With a multivariate analysis, the authors obtained results that are both fine and detailed. In Chapter Four, for example, the relationship between the entrepreneurs and the state is broken down into four dimensions: financial support from public banks, institutional links, shared values, and the evaluation of public policies. Statistics led the authors to an expected outcome: all things being equal, the entrepreneurs who received bank loans from state banks are less inclined to support democratic values or institutions (multiparty, freedom of organisation or candidate suffrage, or elective procedures with executive responsibility). Other results are more surprising and contradict previous studies: the entrepreneurs who manage the largest enterprises are, all things being equal, more likely to support democratic values and institutions. The authors explain this positive correlation between the size of the enterprises and the support for democracy by a possible dissatisfaction with the current regulation that limits the growth of private companies. Even more surprising, the authors show that the institutional links woven between entrepreneurs and the state – as members of the Party or of national or local assemblies and professional associations – do not determine their political opinions. The corporatist strategy followed by the regime since 2001 – including entrepreneurs in the system – has not had the anticipated results.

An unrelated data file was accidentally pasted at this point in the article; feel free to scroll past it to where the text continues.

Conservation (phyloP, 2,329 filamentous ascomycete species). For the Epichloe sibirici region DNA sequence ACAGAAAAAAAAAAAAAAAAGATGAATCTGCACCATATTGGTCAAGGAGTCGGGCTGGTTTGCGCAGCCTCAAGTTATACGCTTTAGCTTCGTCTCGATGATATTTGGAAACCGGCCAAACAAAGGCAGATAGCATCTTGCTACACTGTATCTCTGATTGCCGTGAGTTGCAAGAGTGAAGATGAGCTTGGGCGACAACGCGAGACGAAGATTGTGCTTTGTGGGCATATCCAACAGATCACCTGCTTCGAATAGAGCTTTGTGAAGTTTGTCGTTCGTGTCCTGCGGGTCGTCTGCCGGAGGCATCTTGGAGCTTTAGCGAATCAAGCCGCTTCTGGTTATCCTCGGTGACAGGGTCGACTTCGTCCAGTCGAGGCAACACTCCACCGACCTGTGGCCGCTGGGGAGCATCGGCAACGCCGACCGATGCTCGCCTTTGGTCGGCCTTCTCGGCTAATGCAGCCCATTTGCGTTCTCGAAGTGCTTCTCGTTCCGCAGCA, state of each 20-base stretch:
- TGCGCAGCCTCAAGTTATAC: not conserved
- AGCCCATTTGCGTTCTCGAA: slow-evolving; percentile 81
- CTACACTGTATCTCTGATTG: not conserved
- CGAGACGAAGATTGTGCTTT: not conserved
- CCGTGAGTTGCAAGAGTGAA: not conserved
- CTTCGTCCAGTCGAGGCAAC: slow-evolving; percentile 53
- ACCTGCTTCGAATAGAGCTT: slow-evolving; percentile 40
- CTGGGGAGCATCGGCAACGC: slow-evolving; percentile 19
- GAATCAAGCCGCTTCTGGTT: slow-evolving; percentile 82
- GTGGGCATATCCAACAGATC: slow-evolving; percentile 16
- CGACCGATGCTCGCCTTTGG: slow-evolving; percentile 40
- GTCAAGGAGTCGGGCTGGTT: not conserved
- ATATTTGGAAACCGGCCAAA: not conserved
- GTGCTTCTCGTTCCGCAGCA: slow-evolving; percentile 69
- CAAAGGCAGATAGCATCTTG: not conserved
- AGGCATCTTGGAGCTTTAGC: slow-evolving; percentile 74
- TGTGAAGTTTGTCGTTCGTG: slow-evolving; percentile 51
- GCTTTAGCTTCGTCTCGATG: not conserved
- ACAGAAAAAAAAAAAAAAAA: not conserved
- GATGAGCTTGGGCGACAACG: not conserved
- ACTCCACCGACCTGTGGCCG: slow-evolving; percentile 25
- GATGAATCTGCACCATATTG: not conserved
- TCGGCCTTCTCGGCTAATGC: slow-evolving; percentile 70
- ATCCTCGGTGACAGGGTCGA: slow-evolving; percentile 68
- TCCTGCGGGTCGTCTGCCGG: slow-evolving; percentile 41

Support of entrepreneurs for the regime, the authors find, is principally determined by two elements: their positive evaluation of the policies, and their personal views. This constitutes a predictable factor: if the entrepreneurs are not satisfied with economic policy or change their opinion of democracy, then their political attitude may become less favourable towards the current regime.
The book possesses the defaults of its qualities. Although the explanation is driven by method and rigour, readers are unable to hear enough of the voices of the entrepreneurs. Uniquely based on quantitative data, the book lacks the human element. It lacks portraits of well-known figures – certainly there are some notable public figures – and a typology that draws the plurality of personal itineraries and positions in the diverse space in which they experiment: the press, their blogs, and the hagiographies published by the most famous among them.
Gilles Guiheux is Professor and researcher at the Sedet, the University of Paris Diderot